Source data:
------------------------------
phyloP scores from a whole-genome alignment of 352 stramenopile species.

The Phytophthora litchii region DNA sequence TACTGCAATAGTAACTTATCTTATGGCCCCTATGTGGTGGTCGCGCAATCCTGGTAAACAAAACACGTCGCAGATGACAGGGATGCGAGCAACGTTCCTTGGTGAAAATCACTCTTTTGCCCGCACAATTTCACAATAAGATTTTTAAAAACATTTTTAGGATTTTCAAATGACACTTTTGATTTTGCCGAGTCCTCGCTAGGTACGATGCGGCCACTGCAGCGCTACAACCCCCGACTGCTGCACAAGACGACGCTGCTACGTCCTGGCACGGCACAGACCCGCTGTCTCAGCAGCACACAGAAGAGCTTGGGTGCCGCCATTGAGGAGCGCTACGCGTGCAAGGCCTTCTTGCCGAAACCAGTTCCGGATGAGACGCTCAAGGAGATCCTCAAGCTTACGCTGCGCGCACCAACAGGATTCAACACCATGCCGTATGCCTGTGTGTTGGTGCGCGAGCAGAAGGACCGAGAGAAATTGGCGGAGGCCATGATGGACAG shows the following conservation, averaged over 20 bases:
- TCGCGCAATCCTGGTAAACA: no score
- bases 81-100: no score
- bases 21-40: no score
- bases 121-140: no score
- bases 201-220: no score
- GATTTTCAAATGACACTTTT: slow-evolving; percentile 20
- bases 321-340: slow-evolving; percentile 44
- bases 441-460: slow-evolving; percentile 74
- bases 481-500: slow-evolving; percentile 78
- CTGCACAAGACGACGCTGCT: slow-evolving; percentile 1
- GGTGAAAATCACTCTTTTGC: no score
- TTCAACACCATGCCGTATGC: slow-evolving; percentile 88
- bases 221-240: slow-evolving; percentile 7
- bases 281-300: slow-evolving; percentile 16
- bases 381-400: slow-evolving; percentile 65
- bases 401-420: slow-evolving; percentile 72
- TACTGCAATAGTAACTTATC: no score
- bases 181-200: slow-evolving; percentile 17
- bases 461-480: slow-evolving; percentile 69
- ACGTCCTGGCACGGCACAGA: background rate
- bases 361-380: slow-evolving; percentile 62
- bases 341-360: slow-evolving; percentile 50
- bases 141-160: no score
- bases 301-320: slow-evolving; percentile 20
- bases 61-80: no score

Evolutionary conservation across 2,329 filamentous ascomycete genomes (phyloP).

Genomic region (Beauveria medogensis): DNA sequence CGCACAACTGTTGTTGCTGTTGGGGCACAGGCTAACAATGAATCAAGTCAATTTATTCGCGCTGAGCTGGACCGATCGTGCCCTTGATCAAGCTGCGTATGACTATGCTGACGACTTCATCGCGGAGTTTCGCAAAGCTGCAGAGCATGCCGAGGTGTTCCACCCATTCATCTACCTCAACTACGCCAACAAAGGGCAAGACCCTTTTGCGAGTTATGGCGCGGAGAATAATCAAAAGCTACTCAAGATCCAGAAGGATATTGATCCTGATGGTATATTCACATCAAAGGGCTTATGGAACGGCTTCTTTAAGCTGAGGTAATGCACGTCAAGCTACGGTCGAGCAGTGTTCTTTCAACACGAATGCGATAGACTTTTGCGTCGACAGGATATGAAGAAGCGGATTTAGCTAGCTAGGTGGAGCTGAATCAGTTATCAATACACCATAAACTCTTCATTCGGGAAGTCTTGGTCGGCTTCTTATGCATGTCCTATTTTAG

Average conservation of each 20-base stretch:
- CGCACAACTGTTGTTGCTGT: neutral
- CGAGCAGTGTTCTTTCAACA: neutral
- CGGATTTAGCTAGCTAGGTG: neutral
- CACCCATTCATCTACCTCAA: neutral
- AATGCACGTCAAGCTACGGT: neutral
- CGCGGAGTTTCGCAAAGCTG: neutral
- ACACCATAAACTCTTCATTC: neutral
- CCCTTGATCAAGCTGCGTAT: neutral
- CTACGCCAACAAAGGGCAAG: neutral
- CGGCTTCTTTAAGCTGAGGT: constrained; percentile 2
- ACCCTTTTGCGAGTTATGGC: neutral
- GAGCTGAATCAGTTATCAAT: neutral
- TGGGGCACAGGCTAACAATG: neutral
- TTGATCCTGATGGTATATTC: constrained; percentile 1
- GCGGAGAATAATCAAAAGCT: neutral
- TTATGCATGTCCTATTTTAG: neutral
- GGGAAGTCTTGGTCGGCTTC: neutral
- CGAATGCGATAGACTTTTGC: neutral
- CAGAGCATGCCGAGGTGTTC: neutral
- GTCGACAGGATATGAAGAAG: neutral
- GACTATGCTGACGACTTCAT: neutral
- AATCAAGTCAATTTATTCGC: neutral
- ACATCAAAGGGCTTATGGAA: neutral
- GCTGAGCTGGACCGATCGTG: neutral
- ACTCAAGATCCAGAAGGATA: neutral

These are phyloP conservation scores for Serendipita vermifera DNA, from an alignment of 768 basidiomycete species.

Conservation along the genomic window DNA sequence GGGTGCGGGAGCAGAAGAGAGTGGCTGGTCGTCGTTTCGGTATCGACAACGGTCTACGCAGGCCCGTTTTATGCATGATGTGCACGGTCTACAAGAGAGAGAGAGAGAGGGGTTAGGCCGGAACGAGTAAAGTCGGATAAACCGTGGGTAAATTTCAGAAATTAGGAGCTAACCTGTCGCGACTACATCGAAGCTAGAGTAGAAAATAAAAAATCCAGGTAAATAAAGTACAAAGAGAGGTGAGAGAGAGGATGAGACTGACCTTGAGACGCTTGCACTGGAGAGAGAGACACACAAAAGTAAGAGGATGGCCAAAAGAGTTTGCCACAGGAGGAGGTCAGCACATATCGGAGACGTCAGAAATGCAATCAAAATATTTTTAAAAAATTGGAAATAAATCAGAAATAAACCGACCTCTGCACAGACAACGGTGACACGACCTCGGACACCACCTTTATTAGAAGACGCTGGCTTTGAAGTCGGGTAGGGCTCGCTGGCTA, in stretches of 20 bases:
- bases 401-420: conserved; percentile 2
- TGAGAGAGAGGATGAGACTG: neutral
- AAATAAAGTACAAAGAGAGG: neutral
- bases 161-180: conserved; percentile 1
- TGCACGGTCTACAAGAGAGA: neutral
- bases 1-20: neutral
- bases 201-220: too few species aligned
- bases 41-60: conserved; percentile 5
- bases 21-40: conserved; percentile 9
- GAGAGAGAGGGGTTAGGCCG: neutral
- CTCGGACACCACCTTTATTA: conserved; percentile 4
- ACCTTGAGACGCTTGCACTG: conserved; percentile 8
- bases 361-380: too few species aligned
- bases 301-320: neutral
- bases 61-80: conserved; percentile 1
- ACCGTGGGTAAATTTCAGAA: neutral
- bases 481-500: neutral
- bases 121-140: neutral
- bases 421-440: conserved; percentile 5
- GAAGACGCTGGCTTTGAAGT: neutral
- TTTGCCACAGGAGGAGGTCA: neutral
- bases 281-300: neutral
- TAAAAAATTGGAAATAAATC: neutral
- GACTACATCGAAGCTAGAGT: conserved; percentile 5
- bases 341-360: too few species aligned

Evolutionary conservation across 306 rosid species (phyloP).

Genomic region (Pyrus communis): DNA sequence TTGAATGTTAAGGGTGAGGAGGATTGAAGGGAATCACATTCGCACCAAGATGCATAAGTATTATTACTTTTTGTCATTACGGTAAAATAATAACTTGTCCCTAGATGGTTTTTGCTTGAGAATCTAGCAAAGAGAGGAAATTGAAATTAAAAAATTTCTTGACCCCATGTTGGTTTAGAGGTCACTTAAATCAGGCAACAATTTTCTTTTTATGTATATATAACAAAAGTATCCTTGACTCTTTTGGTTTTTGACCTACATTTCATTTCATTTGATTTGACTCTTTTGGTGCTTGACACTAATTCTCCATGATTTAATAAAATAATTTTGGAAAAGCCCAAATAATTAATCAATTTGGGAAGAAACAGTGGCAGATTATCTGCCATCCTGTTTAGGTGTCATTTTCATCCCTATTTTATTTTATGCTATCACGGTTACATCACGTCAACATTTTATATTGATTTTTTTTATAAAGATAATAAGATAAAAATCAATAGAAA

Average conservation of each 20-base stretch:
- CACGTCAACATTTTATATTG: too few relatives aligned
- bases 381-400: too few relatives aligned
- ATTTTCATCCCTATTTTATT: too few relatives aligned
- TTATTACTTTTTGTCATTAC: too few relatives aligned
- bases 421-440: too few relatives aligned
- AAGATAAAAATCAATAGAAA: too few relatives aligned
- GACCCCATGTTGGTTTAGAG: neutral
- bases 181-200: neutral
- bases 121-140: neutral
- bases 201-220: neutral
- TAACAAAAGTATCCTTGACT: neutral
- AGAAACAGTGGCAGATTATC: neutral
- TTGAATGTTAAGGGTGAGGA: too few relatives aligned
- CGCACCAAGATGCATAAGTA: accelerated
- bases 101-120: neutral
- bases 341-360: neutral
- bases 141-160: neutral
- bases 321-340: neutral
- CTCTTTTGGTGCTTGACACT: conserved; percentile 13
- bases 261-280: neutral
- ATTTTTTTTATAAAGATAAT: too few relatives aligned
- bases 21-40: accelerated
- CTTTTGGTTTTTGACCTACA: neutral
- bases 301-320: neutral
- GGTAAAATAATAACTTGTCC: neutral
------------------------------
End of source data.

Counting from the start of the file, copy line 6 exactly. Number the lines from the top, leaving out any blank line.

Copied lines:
- bases 121-140: no score